When doing good is not good enough
GOD'S WORD TODAY - Manuel V. Francisco, S.J. () - September 7, 2008 - 12:00am

Many of us Christians are content, on the one hand, leading decent lives—being faithful and devoted to our families, working hard and going to Mass every Sunday — and, on the other hand, avoiding serious sins —stealing, adultery, exploitation and killing. We thus take pride in leading upright lives by doing good and avoiding evil.

But in today’s readings, being morally upright involves not only doing good and refraining from doing evil. The challenge of God’s Word for us today is entails not simply avoiding wrongdoing, but also confronting evil.

1. Denouncing Evil. In our First Reading from Ezekiel, the Lord proclaims that He has assigned watchmen over Israel to confront evildoers: “you shall warn them for me.” Moreover, Yahweh declares that he will hold His watchmen responsible for evildoers who go unchallenged and are not dissuaded from their wrongdoing.

In Matthew’s Gospel, the Early Church, speaking from the authority of Jesus, commands members of the community to confront a fellow Christian who commits any form of wrongdoing. The sin of the wrongdoer can be interpreted as an offense against the person called to confront the wrongdoer, or as an offense against the entire community. Hence, in order to do good, the Christian is bound by Jesus to denounce evil and confront evildoers.

2. Confronting the Wrongdoer. In our Gospel today, Jesus offers a humane manner of confronting an offender. First, Jesus instructs us to speak to the person concerned in private. If he or she remains intransigent, Jesus advises us to bring in a couple of witnesses. If the person continues to refuse his or her offense, only then are we to bring the matter to the larger community.

How different from the Pinoy way of handling conflicts. We usually resort to a mediator to mend our relational conflicts. Or else, nagsusumbong tayo sa iba. Until everyone in the community knows of our ill-feelings toward another member of the community except the very person concerned. Hence, in order to do good, Jesus instructs us to confront those who have wronged us in a discreet and charitable manner.

3. Reconciling with and Forgiving the Offender. Matthew repeats in this chapter what he had written in Mt. 16: 19, that is, that Jesus has authorized Peter and the Church to bind and to loose, which means to expel unrepentant members of the community and to forgive and reinstate repentant members. 

While the official Church hardly excommunicates anyone for grievous moral sin or doctrinal error nowadays, many of us expel people from our hearts. Very often we cast away from our lives people who have hurt us. Very often we decide not to have anything to do with those who have wronged us. Sometimes, even after the person has apologized to us and begged for our forgiveness.

In our Gospel today, Matthew reminds us that to forgive is a mark of true discipleship. Whether or not our anger is justified, the more perfect thing to do is to reconcile with those who have wronged us, to forgive those who have offended us. Thus, doing good does not only entail avoiding evil, but going the extra mile — forgiving those who have hurt us most deeply.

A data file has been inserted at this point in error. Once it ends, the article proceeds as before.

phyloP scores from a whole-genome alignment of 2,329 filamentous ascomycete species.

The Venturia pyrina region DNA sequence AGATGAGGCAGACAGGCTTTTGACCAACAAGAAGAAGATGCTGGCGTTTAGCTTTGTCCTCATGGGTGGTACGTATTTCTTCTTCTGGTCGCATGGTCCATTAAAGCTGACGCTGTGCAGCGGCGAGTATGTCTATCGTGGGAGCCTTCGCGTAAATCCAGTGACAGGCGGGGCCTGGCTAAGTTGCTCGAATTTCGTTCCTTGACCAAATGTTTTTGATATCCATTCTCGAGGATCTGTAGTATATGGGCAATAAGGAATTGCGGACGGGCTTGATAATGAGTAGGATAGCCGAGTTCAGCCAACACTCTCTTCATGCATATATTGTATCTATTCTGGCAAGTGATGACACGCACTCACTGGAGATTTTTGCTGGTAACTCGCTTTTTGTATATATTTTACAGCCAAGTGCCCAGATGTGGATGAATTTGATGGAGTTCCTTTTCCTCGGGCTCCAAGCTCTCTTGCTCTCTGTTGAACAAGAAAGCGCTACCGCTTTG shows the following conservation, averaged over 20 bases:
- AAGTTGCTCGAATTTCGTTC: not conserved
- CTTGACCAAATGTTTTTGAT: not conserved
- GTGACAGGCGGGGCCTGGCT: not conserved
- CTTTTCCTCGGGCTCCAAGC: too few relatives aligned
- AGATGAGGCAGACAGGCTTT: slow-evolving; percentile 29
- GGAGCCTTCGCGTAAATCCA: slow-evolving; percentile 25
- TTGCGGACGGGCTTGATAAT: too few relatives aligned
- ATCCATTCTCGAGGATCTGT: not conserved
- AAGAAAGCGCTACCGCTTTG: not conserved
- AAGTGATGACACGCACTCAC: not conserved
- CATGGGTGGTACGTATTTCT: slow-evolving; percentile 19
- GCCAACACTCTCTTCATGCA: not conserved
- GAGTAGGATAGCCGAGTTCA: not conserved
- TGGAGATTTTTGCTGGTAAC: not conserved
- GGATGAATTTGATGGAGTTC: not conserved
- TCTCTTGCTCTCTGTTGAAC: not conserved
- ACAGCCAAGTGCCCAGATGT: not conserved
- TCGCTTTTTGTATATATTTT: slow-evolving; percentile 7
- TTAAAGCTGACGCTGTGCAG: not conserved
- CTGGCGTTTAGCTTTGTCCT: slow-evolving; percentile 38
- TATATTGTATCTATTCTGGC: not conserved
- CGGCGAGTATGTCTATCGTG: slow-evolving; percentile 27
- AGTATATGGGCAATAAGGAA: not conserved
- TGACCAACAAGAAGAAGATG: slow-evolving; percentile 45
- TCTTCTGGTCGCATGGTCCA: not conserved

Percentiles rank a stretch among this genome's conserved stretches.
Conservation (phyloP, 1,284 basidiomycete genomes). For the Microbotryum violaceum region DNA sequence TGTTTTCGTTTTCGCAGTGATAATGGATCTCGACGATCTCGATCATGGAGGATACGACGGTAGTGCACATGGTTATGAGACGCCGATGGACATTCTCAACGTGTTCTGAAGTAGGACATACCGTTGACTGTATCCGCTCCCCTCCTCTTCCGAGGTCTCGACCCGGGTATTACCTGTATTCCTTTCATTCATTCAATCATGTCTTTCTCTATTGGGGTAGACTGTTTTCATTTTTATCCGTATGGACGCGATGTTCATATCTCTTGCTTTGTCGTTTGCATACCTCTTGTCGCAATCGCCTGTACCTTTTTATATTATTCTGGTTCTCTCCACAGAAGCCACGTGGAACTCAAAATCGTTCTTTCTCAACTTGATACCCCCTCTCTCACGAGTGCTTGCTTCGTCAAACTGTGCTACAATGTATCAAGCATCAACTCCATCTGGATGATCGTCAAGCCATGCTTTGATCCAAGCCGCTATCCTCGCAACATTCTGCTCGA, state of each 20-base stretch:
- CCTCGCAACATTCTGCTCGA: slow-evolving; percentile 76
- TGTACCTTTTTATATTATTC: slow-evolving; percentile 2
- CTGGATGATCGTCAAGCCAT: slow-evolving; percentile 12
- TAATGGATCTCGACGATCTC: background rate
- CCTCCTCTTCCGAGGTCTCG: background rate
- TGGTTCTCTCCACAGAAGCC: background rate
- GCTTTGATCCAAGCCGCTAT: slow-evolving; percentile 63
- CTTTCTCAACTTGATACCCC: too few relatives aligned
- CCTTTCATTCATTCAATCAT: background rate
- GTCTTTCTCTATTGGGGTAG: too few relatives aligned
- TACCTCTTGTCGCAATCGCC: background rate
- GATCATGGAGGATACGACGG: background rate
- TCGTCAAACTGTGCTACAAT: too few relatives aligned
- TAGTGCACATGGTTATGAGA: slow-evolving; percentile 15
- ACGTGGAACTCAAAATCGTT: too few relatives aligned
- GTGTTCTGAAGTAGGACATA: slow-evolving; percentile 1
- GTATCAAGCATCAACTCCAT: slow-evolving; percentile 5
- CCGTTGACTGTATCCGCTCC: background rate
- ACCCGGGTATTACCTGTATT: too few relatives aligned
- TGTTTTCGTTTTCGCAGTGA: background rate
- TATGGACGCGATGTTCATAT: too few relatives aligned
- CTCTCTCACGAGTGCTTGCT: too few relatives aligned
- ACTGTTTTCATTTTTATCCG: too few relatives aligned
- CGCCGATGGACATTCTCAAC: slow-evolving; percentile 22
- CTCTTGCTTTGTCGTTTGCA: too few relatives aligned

During her formation years, a religious sister recovered painful memories that she had suppressed for more than a decade—that during her pre-pubescent years her father had repeatedly sexually molested her. Consequently, she fell into a deep depression and underwent therapy. Eventually she confided to her mother what her father had done to her. Her mother refused to believe her story, which intensified her agony. Later on her mother superior conveyed to her father the reason for her depression. The father offered to undergo a lie detector test in order to prove his innocence. The mother superior took his bluff and arranged for a lie detector test to be conducted in the convent. The father was not proven guilty of his alleged offense against his daughter, who, because of her father’s blatant lies, fell deeper into a depression.

Eventually the Junior Sister realized that as long as she had not forgiven her father, he continued to wield the power to make her life miserable. She also realized that if her peace of mind were contingent on his admission of his guilt, she may never be at peace, as her father may never admit his guilt. Two years after the retrieval of her painful memories she decided to forgive her father, who nevertheless did not admit to any wrongdoing. She found her peace and was finally able to move on with her life.

Till this day, this sister keeps a card within her pocket stating that if ever a heinous crime were committed against her, she does not wish her offender/s to be put to death. Though agonizingly difficult to do so, this religious sister witnessed to Christ not simply by doing good, but also by denouncing evil, confronting wrongdoers and forgiving her offender, her father.

May the Holy Spirit infuse us with courage to denounce evil in our communities, the Church and society; to confront wrongdoers in a humane manner, and, as we allow the love and mercy of God to fill us to the brim, to forgive those who have trespassed against us.

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For feedback on this column, e-mail tinigloyola@yahoo.com

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